- New card activation for all authorized cardholders (spouse, etc.).
- Ensure the new activation is not conflicting with someone traveling and using the card intended to be blocked. If there is a conflict, this must be coordinated to avoid declining the old card to someone who is not home.
- Update merchants storing cardholder information.
- Ensuring PINs are matching the intended choice.
- Lengthy meetings to assess the situation and the business decision concluded.
- Cardholder analysis of cards requiring reissue (balances at risk – remember, the financial institution is absorbing the most risk if there is fraud, not the cardholder).
- Spike in call and email volume.
- Communication to cardholders (email, website, call center announcements, social media).
- Communication to employees with plans.
- Ordering cards and factoring the costs of plastic and postage.
- Coordination if cardholders want expedited cards sent and/or alternate address due to travel.
- Dealing with undeliverable mail for cardholders.
- Additional follow-up for cards not activated once received.
- Decision to block old cards after given period of time. This will undoubtedly decline a cardholder at some point because they missed the previous communication.
The fraud loss to date after this breach must be huge with 40 million cards. With a breach this big, fraudsters need to act quickly if cardholders and institutions are reissuing. Fraud must be running rampant, right? According to at least one large service provider, this is not true, and is currently less than 1%.
While this can change, given the response taken by many issuers and cardholders to reissue new cards and debit card limits imposed by JPMorgan Chase (for example), cardholders’ risk isn’t spiking as some would lead you to think otherwise. Service providers monitor for fraudulent activity all the time and nearly all of the trends the public is unaware of because it happens behind the scenes.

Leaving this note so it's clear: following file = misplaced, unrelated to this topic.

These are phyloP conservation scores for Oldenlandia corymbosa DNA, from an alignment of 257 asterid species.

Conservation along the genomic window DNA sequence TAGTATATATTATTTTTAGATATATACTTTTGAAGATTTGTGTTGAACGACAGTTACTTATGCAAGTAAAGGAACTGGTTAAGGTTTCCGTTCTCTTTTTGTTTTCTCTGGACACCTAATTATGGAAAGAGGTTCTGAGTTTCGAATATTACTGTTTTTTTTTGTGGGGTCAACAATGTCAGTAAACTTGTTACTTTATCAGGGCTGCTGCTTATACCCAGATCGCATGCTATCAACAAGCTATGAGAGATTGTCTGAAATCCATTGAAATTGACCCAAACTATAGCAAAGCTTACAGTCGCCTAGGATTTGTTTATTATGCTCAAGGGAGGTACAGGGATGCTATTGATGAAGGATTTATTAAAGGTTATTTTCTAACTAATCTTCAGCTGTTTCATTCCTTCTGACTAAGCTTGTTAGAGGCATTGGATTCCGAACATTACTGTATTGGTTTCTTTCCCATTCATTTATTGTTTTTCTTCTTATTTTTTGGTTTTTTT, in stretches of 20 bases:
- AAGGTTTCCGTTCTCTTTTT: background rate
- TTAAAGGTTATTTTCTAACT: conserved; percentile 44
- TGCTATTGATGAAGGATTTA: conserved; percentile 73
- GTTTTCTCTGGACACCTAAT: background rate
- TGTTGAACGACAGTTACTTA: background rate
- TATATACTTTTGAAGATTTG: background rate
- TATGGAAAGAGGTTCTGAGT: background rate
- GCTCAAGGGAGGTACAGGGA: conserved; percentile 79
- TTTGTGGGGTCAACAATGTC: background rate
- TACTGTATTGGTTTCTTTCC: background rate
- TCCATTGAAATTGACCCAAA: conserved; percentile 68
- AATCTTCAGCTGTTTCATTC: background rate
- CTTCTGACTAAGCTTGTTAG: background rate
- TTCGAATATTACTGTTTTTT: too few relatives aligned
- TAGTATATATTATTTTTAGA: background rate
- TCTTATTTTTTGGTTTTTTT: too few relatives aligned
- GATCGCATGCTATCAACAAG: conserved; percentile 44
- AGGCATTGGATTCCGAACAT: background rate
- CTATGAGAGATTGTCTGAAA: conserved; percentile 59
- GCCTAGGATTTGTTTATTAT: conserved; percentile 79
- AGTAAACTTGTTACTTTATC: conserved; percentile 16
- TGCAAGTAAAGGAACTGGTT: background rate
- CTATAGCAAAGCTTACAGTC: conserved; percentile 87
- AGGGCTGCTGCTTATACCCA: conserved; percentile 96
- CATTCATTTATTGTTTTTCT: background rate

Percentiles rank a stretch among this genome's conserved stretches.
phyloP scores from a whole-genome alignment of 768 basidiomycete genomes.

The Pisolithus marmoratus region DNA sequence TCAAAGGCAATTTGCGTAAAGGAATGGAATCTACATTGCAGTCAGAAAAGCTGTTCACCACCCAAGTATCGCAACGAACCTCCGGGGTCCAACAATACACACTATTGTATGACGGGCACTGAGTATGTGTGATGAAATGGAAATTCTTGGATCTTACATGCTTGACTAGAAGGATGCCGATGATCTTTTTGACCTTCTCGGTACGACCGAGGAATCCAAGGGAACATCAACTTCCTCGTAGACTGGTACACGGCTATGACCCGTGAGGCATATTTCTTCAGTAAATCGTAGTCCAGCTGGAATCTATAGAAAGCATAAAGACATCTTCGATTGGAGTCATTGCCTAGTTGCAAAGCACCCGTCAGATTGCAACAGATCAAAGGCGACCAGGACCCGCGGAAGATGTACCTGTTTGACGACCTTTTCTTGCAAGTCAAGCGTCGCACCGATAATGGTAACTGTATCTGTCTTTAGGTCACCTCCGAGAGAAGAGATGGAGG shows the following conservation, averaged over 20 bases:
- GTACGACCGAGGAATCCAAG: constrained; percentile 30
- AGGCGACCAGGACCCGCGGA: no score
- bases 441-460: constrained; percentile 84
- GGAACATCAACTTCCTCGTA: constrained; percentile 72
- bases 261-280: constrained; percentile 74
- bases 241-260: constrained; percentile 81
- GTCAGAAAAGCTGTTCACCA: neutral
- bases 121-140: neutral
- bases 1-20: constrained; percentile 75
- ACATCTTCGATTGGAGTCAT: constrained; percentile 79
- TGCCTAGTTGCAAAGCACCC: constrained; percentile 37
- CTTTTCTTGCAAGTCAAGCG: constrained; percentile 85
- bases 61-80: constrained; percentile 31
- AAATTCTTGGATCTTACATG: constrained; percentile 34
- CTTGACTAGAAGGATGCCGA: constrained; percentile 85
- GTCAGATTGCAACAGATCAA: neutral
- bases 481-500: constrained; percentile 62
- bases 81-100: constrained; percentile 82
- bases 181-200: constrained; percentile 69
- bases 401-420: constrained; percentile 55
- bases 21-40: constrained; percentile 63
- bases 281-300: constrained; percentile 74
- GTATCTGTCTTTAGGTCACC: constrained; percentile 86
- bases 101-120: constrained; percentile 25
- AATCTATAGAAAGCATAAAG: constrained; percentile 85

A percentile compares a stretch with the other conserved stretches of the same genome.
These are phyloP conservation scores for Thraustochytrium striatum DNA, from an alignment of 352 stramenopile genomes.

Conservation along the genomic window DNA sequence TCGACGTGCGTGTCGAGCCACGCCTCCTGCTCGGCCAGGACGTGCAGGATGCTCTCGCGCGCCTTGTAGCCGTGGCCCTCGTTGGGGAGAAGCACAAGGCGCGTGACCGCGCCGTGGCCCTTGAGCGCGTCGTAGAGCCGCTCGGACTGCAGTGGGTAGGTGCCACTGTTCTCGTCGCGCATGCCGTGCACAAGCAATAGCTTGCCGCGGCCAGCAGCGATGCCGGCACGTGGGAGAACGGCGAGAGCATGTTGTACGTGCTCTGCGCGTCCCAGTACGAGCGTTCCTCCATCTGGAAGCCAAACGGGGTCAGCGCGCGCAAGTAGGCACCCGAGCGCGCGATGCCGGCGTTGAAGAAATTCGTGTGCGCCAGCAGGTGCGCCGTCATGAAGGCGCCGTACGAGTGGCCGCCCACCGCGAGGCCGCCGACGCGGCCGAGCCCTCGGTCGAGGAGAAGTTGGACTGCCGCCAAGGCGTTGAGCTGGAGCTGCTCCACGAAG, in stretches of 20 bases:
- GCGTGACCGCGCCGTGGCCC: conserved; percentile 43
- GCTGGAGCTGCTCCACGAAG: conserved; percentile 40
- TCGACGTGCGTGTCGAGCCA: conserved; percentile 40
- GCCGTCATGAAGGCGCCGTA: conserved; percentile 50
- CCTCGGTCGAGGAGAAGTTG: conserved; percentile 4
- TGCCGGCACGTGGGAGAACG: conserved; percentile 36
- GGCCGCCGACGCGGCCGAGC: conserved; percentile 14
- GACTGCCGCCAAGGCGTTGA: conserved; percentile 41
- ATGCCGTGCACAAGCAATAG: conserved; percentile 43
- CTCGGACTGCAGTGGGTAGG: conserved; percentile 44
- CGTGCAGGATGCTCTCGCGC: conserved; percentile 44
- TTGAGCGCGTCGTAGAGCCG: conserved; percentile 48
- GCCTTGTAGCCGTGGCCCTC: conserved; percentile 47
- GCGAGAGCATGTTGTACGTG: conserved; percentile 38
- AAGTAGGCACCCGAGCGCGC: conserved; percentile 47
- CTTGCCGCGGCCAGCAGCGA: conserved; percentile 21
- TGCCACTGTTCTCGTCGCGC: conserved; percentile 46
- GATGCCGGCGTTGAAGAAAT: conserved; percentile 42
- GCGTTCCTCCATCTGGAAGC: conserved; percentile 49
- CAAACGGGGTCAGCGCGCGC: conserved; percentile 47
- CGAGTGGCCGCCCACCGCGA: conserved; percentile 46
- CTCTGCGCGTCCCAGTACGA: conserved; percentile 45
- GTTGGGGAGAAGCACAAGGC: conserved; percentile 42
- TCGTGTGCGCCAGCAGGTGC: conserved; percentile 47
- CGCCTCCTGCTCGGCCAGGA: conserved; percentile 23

When the Target breach occurred, other than volume of cards at risk, for most providers, it was very much standard operating procedure. What is not standard operating procedure are the amount communication and updates between institutions because of the concern and the very fluid updates from Target as to what was and was not stolen. Is this emotional response driven by the number of cards announced?
Would the same frenzy have occurred if the number of cards was “only” 4 million? Fear sells and the second largest card data breach in history makes people pay attention and respond, even if they didn’t have to act.
Since Target is a publically-traded company, what about the stock price? Surely this has taken a beating with the stock market full of emotion? Years ago as a young investor a common quote was echoed by money managers stating: “take the emotion out of the investment.”
The meaning behind this is that we make irrational decisions when we let our emotions take over. When the stock price goes up (some) people buy, but then sell off when the price drops, which can be an emotional decision. Queue Warren Buffet who says, “be greedy when others are fearful.” Often when there’s a significant event it seems as if Wall Street reacts for better or for worse. However, in the short time since the story broke, the stock is relatively unchanged. With all of this negative news, investors who ride a daily emotional rollercoaster don’t appear to be scared off, for now.
Lastly, several have suggested Target’s brand is damaged and loyalty is lost. However, the last holiday shopping weekend of the year – the local Target store parking lot was full. Consumers have choice, and many chose to go back to the scene of the crime.
The security profession is without a doubt technical, but it is also very emotionally-driven, too. People within the security industry as well as outside it make emotional decisions oftentimes when there is a lack of risk understanding. Whether or not the cardholder wants a new card may be out of their control if the institution decides to reissue.
However, from the moment the story broke many cardholders’ emotionally responded to the situation even though there was no sign of a spike in activity and their liability in many cases is zero. Time will heal all wounds and cardholders will go about their lives, perhaps with the same behavior prior to the breach. That is, until the next major story, at which time we may watch the same emotional movie, yet again.